Fiat Chrysler's second-quarter earnings presentation was meant to celebrate long-time CEO Sergio Marchionne's achievement of eliminating all debt for the formerly troubled company. Instead, it will be overshadowed by his early and sudden exit for serious health problems and the debut of his replacement, Mike Manley.
Credited with the turnaround of the Jeep subsidiary, Manley faces his first big test as the group CEO on Wednesday, when he lays out the Italian-American automaker's earnings and takes questions from analysts likely to focus on how he will manage hard-earned growth and profitability.
Max Warburton, an analyst at research firm Bernstein, said the 54-year-old British manager's outing would be "a difficult baptism." The financial community, he noted, had assumed Marchionne would keep a hand in the business, perhaps as chairman "to phone in his instructions."
The uncertainty created by Marchionne's sudden exit was evident in volatility in the share price Monday, when the stock opened sharply lower only to recover. By Tuesday, its losses were fully recouped. Manley then got a vote of confidence from ratings agency Standard & Poors, which said Fiat Chrysler's BB+ credit grade and positive outlook remained unchanged by the change in CEO.
For the stock, Warburton said "2019 should be a solid year. ..... But long-term concerns will build." He noted Marchionne had close control of all aspects of the company, so it's unclear how the leadership change might affect that.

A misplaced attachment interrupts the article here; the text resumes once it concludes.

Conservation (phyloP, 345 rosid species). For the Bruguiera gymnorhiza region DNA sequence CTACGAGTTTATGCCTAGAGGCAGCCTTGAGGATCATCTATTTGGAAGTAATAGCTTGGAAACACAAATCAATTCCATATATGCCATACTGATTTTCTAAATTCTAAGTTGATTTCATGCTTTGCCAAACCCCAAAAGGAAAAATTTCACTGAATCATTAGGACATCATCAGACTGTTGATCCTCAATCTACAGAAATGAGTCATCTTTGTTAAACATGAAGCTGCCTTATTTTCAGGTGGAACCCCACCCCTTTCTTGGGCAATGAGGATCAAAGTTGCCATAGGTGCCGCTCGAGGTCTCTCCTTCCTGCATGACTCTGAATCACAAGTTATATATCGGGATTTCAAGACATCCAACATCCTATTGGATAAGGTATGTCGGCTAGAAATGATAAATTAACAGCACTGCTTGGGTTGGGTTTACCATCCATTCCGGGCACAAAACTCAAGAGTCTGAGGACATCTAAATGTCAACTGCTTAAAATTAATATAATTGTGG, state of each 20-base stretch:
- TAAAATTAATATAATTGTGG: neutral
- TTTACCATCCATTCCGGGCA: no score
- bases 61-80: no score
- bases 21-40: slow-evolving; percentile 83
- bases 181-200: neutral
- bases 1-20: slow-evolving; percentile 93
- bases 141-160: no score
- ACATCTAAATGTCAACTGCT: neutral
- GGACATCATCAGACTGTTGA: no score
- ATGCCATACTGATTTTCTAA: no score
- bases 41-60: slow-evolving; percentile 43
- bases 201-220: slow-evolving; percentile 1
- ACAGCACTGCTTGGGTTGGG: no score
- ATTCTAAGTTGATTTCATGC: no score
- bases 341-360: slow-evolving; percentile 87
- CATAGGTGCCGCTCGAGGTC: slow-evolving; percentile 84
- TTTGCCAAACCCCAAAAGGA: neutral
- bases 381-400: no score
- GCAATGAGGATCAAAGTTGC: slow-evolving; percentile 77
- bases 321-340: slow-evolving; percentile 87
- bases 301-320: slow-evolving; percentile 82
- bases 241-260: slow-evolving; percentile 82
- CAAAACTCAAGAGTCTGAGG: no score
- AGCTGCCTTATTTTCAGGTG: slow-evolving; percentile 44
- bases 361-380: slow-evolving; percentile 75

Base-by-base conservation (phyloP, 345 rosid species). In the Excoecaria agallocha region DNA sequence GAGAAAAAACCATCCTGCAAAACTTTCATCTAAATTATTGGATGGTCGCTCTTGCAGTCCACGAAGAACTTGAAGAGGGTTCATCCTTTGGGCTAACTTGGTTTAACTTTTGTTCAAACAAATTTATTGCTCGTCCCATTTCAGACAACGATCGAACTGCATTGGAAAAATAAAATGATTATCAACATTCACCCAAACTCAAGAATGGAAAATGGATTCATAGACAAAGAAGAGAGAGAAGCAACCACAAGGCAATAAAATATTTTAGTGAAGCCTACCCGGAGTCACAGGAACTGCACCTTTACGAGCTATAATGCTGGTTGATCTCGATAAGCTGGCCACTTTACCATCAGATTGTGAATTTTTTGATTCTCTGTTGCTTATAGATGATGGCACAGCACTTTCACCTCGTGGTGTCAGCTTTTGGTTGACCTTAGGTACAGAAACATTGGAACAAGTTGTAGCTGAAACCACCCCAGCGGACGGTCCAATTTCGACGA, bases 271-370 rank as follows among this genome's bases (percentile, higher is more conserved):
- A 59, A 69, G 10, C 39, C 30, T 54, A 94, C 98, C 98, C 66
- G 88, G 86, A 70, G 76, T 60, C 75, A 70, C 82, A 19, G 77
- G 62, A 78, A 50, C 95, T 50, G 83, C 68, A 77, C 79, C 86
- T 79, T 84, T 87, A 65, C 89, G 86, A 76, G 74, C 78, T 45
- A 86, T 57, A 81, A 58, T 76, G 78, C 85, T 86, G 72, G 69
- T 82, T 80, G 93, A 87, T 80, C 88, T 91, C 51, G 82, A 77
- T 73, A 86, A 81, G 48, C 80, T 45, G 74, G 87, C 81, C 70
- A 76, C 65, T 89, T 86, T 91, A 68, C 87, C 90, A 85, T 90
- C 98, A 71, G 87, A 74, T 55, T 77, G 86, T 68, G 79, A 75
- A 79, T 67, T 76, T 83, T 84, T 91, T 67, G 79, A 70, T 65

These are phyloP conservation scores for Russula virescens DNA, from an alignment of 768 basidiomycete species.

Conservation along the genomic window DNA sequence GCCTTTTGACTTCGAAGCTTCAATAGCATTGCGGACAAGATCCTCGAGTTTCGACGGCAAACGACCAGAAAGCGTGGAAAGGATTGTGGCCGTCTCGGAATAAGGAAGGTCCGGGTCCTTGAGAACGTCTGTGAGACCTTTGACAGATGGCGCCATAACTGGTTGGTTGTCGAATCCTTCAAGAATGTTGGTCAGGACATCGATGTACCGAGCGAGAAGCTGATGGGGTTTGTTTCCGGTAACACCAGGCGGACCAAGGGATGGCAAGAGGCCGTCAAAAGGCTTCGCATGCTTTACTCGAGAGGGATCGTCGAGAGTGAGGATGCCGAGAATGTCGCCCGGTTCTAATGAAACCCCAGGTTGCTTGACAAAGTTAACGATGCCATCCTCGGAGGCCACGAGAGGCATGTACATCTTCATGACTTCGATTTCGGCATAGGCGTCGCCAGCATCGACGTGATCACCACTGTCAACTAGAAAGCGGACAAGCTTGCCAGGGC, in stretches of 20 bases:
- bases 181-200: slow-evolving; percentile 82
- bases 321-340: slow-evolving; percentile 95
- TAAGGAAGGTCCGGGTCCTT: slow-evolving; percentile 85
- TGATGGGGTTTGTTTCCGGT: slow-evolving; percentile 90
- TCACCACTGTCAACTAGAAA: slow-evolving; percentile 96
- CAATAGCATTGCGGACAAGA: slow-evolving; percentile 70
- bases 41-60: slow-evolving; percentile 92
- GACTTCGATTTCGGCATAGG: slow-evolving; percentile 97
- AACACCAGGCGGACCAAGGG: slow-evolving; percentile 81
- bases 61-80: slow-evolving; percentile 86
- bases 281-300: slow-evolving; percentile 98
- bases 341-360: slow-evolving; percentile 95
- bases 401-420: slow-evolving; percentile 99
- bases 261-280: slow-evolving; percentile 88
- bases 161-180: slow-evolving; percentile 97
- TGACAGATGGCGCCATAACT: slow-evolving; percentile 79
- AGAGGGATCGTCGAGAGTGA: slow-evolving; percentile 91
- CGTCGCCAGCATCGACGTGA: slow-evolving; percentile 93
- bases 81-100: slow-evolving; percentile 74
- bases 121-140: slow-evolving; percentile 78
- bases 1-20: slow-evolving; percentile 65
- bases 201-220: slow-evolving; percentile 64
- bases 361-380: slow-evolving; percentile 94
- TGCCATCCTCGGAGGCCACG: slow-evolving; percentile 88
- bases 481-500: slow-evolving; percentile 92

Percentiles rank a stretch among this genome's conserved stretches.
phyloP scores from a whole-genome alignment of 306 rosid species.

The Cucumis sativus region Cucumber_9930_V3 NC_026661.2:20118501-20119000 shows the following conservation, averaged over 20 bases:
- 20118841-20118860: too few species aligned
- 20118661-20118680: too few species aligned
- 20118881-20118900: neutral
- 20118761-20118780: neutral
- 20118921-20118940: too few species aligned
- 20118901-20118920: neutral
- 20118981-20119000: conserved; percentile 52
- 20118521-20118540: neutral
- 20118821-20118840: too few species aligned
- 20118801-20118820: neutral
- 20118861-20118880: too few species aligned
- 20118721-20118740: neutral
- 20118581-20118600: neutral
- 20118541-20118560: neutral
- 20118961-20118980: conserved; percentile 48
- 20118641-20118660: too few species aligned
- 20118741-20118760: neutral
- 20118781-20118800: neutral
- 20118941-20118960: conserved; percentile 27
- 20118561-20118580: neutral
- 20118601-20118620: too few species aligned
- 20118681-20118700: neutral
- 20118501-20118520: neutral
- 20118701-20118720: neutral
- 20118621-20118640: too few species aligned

Fiat Chrysler's second-quarter net income is expected to come in at 1.28 billion euros, which would be an 11 percent increase over the same period last year, according to a survey of analysts by financial data company FactSet. Sales are expected to have risen 3 percent to 28.87 billion euros.
And it will be Manley who will confirm the achievement of zero debt, announced last month by Marchionne. Marchionne remains hospitalized in Zurich, Switzerland, after his health deteriorated suddenly due to undisclosed complications from surgery on his right shoulder. No details have been disclosed, but Fiat Chrysler Chairman John Elkann has made clear that his condition precludes a return.
Manley's experience in the United States, where Fiat makes three-quarters of its profits, was key to his nomination.
While Marchionne was the most public face of Fiat Chrysler for the last 14 years, with trusted executives operating mostly behind the scenes, Manley played a key role in both drafting and presenting a new five-year business plan that foresees Jeep and Ram, the two brands he ran, as the growth-drivers. The plan calls for 9 billion euros in investments as the carmaker tries to catch up in the market for gas-electric hybrids and fully electric vehicles.
"Mike Manley has extremely strong credentials to run a global automaker in technological and strategic transition," Morgan Stanley analyst Adam Jonas said. He noted Jeep's global expansion, four-fold jump in sales volumes and the doubling of its product lineup since Manley took over in 2009.
Manley's biggest challenges will be to continue Marchionne's efforts to find industrial partners — which the former CEO repeatedly said was needed to bring down costs — and to expand into new technologies, like automation, Jonas said. Manley will also oversee the planned spin-off of components business Magneti Marelli, announced earlier this month.
Jonas noted that Marchionne continually dismissed concerns that his involvement in all strategy would hamper succession, referring to "the deep bench of talented leader he had groomed over the years."
"Investors must decide if the next generation can carry the legacy," Jonas said.